Subproject 12: Drawing signs with mixed and augmented reality uses promoting spacial imagination and depiction.

To the overview of all subprojects

In this project, processes of digital-spatial drawing in connection with mixed and augmented reality are examined considering their promotion of favorable factors for spatial imagination and depiction (see Glaser-Henzer et al. 2012). Beginning with elementary exercises in design with letters and “Raumbuchstaben” (literally: “spatial letters”, C. Lazzaroni, B. Groß) the students develop their own personal “signature”. Lines drawn on a flat surface are transformed into spatial shapes while switching back and forth between analogue and digital media. Both in the transition from one medium to another and from two-dimensional to three-dimensional forms of representation, the drawn signs as well as the movements themselves are experienced differently (dynamically), for example through the use of reflections or rotations. Creative processes are documented by video and smartphone recordings (observation) and are extended upon by interviews with the students (self-perception) to use qualitative, empiric analysis to decipher individual as well as collaborative knowledge construction and aesthetic experiences. Especial attention is payed to the concrete functionalities and medial peculiarities of the specific tools used: Students should not only learn technical processes but beyond that experience and recognize the artistic potential of digital-spatial drawing. The project thereby attempts to contribute to the basic examination of and sensibilisation to medial and aesthetic dimensions of digital phenomena in the context of art and art education (see Bader/Karl 2022) and asks how an individual experience with the technical possibilities as well as the artistic potential of specific digital tools can be supported (visual and media literacy).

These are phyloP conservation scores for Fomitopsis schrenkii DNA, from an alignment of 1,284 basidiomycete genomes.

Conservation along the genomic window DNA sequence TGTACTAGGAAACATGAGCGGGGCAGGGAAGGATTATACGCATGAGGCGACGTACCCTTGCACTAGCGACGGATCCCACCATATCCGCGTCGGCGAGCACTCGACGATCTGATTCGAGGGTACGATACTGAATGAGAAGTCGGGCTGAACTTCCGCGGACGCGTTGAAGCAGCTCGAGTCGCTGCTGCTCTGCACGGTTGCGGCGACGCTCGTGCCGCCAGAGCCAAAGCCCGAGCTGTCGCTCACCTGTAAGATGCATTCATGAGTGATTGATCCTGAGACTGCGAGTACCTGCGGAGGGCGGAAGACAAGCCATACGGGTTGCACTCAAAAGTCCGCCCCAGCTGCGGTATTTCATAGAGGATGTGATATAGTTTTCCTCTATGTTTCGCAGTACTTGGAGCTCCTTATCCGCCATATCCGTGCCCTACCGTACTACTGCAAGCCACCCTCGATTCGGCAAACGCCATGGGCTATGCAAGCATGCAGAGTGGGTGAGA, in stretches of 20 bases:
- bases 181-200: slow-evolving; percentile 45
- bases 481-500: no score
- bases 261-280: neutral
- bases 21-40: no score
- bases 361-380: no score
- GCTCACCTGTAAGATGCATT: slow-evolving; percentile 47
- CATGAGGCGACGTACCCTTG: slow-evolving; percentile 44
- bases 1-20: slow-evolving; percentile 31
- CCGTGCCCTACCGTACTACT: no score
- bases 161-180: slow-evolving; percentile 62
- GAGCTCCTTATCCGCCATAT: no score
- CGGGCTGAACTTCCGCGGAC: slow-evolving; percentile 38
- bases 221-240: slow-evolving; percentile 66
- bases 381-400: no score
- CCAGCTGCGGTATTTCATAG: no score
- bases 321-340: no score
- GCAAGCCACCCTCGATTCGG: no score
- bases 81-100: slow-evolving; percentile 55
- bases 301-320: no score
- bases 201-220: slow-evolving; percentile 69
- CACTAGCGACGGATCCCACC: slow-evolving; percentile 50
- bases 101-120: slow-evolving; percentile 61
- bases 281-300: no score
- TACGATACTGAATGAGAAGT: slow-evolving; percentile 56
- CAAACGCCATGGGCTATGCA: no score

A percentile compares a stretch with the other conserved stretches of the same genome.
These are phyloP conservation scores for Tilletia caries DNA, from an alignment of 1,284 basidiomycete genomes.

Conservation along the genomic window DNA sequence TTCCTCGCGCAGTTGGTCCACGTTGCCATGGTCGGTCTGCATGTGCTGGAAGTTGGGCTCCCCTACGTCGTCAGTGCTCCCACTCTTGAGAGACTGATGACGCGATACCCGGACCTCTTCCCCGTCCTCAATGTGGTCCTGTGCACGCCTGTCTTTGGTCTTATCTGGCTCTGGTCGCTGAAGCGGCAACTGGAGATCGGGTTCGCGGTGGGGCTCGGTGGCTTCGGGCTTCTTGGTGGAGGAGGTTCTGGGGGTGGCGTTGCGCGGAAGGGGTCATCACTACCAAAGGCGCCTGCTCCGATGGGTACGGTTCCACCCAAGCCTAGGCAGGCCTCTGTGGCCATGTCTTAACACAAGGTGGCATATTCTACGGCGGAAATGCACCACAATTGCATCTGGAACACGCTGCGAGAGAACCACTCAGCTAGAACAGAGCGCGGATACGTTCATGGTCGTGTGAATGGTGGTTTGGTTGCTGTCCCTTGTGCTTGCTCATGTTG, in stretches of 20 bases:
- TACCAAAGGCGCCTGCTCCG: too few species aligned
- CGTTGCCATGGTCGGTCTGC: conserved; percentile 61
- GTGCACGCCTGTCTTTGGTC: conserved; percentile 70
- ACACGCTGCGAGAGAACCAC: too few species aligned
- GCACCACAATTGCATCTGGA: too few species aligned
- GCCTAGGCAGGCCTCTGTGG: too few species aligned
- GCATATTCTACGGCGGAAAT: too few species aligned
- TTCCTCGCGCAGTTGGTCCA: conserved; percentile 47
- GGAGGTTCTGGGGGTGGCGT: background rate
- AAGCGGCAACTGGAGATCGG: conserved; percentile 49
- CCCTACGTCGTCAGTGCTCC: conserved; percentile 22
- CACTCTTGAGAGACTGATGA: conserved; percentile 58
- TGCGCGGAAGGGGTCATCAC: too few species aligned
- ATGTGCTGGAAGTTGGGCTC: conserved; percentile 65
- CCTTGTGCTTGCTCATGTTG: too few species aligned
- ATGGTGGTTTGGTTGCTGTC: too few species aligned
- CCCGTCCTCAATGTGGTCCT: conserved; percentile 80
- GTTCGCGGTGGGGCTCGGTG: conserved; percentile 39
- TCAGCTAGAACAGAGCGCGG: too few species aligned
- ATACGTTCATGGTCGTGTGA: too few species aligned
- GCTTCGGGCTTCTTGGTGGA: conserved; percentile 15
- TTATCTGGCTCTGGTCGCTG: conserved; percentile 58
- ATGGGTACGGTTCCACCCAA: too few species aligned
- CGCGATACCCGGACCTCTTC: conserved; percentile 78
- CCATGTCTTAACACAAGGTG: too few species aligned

Doctoral und Postdoctoral students

Igor Gideon

Subproject 1: Understanding the functionality of technical systems through exploration of interactive 3D models.

Jennifer Ursprung

Subproject 2: Area content formula of the trapezoid: promoting understanding by generating video-based explanations.

Tom Jungbluth

Subproject 3: Understanding swimming and sinking through a digital experimental environment.

Sven Frey

Subproject 4: Learning systems thinking with simulations of ecological systems.

Jaron Müller

Subproject 5: Understanding literary figures with narrative computer games.

Felix Sprenger

Subproject 6: Understanding non-fiction texts through structural drawings.

Florian Luft

Subproject 7: Digital learning journals to promote understanding and motivation to learn.

Martin Abt

Subproject 8: Understanding data structures in statistical simulations.

Rowena Merkel

Subproject 9: Understanding data structures in statistical simulations.

Simon Krickl

Subproject 10: Creative Literacies in Music. Functionality and originality of the elaboration of musical design tasks with a digital audio workstation.

Marco Steger

Subproject 11: Tactical learning in sports by means of digital analysis tools.

Angela Warnecke

Subproject 12: Drawing signs with mixed and augmented reality uses promoting spacial imagination and depiction.

Funding organization